Still using panel-based media planning? Well, habits can be hard to break. But more importantly, they can also be very costly. With precise audience targeting now available, tools like Nielsen's @plan, comScore's Media Planner, and others no longer make (fiscal) sense.
Some media agencies use panel-based planning to find the best sites to reach an advertiser's target audience. The planner inserts a desired audience characteristic -- let's say, females aged 18 to 34 with bachelor's degrees -- and gets a list of sites sorted in order of recommendation. After reviewing each publisher's reach, the planner selects a combination of sites that will provide good reach with a high composition of the target audience.
But, looking closely at the numbers, you can see inherent problems in such an approach; the biggest one being audience skews -- the top sites on the list skew only toward the requested audience.
Using one of the leading panel-method tools, Legolas Media created a test media plan to reach the 18 to 34 year-old females with bachelor's degrees. Seven publishers ended up on the final list, and the bottom line was shocking: Out of 100 million impressions, 70 percent were delivered to the wrong audience. Or, to put it another way: Based on an average $8 cost per thousand (CPM), $560,000 of the $800,000 budget would have been wasted.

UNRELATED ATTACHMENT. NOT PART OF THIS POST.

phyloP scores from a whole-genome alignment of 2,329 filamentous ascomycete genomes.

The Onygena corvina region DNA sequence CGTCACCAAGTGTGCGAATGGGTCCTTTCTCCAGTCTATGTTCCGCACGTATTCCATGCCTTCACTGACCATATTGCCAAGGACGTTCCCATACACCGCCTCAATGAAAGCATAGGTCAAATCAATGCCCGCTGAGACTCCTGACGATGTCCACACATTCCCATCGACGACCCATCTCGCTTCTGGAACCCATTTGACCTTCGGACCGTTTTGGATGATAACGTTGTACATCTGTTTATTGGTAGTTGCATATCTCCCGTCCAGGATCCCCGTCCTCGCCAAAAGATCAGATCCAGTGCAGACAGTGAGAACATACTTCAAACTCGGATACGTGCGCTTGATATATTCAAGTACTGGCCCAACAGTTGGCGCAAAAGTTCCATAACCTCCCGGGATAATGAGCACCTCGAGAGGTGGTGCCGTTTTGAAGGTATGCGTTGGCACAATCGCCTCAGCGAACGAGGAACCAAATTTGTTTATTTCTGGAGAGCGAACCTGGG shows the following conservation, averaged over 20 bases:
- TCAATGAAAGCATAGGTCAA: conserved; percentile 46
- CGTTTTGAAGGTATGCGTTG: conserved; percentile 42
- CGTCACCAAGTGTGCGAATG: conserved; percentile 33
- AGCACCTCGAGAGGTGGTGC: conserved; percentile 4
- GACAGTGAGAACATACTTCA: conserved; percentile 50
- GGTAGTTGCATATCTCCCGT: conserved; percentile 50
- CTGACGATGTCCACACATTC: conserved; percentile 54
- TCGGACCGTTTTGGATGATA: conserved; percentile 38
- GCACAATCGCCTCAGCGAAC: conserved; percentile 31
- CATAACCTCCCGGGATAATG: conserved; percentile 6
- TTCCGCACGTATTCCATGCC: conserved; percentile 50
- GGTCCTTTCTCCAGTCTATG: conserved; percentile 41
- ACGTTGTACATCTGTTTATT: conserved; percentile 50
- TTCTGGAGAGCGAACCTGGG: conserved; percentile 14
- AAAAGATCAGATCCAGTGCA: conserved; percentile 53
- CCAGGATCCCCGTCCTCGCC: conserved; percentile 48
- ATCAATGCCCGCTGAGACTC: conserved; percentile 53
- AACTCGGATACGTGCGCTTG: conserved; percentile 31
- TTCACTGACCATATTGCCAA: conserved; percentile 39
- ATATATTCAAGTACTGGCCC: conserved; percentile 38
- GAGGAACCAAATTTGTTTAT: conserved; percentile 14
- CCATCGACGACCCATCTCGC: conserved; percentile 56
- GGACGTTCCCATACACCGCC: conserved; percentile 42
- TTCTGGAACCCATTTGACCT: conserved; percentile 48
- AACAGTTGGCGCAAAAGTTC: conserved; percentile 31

Here's how the results were determined: The panel tool suggested the overall average U.S. web traffic against the target audience to be 22 percent, with the seven recommended sites having indices ranging from 125 to 144. That means that only about 27 to 31 percent of their total traffic was the advertiser's desired audience.
If you only consider the impressions served to the target audience, the plan's effective CPM skyrockets to $26.60.
But if you bought only the intended audience -- through audience platforms like exchanges and real-time bidding (RTB) for direct response, or audience "futures" for brands -- you could reach this very same target for just $350,000 rather than $800,000.
Some would say that using third-party data as an alternative to panel-based analysis is far from accurate. I disagree, but even if so, for arguments sake, it's at least more accurate then shooting in the dark. That's because working with audiences tells you which data strategies, data vendors, and data sets perform best for your brand objectives -- and then you can use that knowledge to make adjustments mid- and post-campaign for better results.Leveraging audience platforms for RTB or futures buying mean reduced spending in short run. However, increased efficiency every dollar spent would also speed migration of ad dollars to the digital channel.
Media agencies should include audience strategy in every branding campaign. The business models and technologies to support it are in place, and it is now time for mass adoption.
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"Money in trash basket" image via Shutterstock.